Regardless of the probe’s outcome, Baltimore State’s Attorney Marilyn J. Mosby said the video raised “credibility issues” for other criminal cases that relied on the officers’ testimony. (Ulysses Muñoz / Baltimore Sun)
By the time Isiah Jones shouted "Twelve! Twelve!" to warn his friends of the sudden police presence on their West Baltimore block, it was too late, according to court records.
A surveillance officer had been watching the 24-year-old and his crew run an alleged cocaine operation out of a vacant house in the violent Tri-District area that March morning, police allege. Jones was arrested on a litany of drug and gun charges, including illegal possession of a rifle.
Jones, who was once accused of trying to shoot a police officer, had previously served time for assault. If found guilty of the new charges, the repeat offender faced a lengthy prison stay.
But he won't be tried on those charges. Prosecutors dropped them — and Jones was freed from jail — because an officer involved in his arrest is accused of planting evidence in another case, an allegation that surfaced after the officer's own body camera footage was made public.
Jones — who told The Baltimore Sun he is innocent — is one of dozens of defendants whose criminal cases have been dropped in the three weeks since public defenders accused Baltimore Officer Richard Pinheiro of planting drugs while two others, Officers Hovhannes Simonyan and Jamal Brunson, looked on. The police union, on the officers' behalf, has cautioned against a rush to judgment. The matter is under internal investigation.
Regardless of the probe's outcome, Baltimore State's Attorney Marilyn J. Mosby said the video raised "credibility issues" for other criminal cases that relied on the officers' testimony. Because of that, she said her office is dropping 41 cases and is reviewing others. A Baltimore Sun review of the 41 cases found that eight involve both gun and drug charges, while the rest involve drug charges, many against individuals with long — and sometimes violent — criminal records.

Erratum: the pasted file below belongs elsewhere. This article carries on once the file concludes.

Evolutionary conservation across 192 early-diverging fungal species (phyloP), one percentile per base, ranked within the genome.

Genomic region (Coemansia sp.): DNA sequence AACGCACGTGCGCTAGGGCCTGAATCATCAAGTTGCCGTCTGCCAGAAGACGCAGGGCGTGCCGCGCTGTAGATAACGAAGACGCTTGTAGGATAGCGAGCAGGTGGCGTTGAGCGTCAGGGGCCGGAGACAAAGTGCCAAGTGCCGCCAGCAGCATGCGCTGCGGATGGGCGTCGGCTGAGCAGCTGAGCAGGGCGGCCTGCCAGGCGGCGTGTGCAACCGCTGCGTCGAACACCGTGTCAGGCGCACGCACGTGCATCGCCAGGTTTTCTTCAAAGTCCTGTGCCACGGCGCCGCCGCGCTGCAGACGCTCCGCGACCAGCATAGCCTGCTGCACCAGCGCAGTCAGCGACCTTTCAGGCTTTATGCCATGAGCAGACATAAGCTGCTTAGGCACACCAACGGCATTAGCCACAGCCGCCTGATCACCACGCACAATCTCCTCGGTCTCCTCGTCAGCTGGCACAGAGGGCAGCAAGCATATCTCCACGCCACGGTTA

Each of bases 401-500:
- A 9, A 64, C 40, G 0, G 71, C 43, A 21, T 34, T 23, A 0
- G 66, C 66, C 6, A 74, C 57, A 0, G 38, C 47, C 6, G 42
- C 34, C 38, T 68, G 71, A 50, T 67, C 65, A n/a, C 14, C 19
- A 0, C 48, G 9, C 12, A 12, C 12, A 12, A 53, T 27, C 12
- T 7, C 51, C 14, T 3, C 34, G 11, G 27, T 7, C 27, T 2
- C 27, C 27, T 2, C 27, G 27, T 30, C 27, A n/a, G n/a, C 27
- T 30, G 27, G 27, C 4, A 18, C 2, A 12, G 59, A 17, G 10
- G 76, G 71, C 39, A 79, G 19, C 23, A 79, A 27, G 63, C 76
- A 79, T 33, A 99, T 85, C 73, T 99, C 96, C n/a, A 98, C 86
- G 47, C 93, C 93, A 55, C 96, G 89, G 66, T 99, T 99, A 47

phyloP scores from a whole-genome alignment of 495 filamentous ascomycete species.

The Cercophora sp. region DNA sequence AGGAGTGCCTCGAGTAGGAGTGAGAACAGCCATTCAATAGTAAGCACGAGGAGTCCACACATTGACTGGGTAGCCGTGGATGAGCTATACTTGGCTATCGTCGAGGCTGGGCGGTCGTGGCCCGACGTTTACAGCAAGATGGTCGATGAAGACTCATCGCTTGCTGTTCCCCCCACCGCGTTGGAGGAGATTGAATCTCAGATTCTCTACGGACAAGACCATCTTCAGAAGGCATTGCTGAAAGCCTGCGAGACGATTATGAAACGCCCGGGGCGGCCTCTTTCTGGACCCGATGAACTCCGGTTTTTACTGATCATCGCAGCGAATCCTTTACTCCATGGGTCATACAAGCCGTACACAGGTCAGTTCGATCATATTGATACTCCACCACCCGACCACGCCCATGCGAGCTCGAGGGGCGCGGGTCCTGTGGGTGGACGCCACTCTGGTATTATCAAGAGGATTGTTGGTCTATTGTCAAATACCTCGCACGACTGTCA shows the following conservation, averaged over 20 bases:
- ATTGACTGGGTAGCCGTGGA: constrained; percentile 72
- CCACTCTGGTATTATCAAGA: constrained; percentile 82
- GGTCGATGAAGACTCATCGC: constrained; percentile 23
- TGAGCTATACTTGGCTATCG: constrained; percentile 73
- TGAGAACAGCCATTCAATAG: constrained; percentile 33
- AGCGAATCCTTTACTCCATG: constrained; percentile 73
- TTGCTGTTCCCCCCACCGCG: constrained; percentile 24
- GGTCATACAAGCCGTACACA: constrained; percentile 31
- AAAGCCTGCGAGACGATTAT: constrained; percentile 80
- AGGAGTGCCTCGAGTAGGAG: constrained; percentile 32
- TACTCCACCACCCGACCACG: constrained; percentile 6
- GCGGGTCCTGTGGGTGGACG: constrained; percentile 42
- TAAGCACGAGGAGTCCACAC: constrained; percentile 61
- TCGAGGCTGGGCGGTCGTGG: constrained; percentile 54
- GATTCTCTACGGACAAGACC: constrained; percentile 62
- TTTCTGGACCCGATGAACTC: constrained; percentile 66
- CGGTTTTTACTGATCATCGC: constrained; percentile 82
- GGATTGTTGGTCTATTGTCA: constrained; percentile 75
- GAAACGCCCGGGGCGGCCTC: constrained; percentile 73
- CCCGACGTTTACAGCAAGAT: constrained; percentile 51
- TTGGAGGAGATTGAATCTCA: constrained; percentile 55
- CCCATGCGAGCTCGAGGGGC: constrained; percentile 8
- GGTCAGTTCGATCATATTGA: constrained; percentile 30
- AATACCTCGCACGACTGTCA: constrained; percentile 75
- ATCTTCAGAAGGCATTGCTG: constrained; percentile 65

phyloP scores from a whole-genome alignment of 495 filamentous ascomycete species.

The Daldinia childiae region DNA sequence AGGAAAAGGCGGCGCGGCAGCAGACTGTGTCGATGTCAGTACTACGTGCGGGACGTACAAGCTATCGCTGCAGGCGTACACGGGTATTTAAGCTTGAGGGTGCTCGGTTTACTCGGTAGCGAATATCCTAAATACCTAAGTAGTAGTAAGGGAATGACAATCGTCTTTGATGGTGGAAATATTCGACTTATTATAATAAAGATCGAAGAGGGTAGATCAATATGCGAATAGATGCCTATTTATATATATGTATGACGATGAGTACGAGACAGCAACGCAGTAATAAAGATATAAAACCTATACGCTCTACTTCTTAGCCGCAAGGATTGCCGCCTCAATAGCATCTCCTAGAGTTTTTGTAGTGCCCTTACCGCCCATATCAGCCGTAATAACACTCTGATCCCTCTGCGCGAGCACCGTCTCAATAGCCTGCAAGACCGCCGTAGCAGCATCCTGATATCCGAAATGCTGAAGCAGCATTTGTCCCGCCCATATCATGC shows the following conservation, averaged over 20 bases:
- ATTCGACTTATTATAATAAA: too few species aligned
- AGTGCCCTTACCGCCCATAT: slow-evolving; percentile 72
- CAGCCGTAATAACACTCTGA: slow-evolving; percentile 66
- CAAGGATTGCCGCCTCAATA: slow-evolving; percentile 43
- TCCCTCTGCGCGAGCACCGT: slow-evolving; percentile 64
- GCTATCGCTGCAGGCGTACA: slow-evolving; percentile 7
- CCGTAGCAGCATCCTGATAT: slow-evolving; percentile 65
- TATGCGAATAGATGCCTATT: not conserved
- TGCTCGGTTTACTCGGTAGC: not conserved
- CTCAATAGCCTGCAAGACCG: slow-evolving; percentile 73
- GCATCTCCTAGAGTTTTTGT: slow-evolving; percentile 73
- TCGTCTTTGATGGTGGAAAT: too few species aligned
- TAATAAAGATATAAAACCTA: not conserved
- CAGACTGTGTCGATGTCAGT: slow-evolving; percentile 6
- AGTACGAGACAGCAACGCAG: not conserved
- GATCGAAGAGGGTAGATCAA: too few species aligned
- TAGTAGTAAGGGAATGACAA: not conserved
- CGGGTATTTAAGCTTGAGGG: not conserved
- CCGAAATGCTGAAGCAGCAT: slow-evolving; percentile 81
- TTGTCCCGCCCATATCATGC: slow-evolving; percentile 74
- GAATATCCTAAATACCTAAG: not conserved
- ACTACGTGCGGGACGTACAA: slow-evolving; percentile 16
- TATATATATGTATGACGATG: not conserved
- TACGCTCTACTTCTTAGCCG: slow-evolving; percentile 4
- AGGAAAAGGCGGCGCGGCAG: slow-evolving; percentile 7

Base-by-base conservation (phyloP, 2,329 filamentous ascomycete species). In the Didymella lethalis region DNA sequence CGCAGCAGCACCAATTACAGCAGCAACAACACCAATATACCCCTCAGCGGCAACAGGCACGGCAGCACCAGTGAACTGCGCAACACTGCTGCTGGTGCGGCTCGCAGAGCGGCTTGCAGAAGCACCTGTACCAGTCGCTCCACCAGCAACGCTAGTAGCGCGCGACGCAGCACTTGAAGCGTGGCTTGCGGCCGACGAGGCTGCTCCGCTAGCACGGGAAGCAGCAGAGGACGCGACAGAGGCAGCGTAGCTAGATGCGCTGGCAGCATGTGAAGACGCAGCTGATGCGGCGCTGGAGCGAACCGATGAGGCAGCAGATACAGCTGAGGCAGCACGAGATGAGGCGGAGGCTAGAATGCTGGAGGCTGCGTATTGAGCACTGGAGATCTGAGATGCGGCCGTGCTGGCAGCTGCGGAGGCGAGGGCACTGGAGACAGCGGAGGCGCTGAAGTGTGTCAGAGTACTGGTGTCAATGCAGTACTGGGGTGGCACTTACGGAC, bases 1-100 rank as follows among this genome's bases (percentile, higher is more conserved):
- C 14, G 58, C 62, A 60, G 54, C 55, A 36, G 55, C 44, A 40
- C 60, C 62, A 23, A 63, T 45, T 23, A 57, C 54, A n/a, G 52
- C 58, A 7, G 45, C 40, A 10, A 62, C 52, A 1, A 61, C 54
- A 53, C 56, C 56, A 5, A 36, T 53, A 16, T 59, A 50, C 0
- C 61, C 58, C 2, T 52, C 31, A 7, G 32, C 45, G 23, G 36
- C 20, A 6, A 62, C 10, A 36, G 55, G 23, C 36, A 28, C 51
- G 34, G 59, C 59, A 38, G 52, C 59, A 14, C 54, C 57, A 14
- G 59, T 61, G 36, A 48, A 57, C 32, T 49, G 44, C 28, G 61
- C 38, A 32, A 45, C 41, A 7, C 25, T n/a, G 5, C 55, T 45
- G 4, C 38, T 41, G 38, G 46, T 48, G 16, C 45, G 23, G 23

The eight gun cases include those against Jones, his brother Trayon Jones, 26, and their co-defendant Bryant Hairston, 27. Isiah Jones and Hairston were each charged with eight criminal counts in the case, including possession of a firearm as convicted felons. Trayon Jones was charged with seven counts.
In conversations with The Sun at their homes Tuesday, Isiah Jones and Hairston said they are innocent of the charges. Jones said his brother also is innocent. He said he is happy the charges were dropped.
"It's already hard for me to find a job with my background," he said on his Northeast Baltimore porch.
Other dropped gun cases involved officers arresting men they allegedly spotted selling marijuana and heroin in outdoor drug markets and others operating out of vacant houses in Southwest Baltimore, according to court records. Some of the dropped cases stretched back a year.
Four men had two criminal cases against them dropped. One man had already pleaded guilty to a single drug charge when Mosby decided to revisit his case. A judge allowed the man to withdraw his guilty plea this week, and prosecutors dropped the case.
Police Commissioner Kevin Davis has warned against reaching conclusions about the officers' actions in the video recorded by Pinheiro's body camera, and suggested that the officers could have been "re-creating" a legitimate drug discovery, not planting drugs. He held a news conference to say that probable cause was established and drugs were legitimately discovered in the Pinheiro case and a second one in which body-camera video also has spurred allegations of drugs being planted.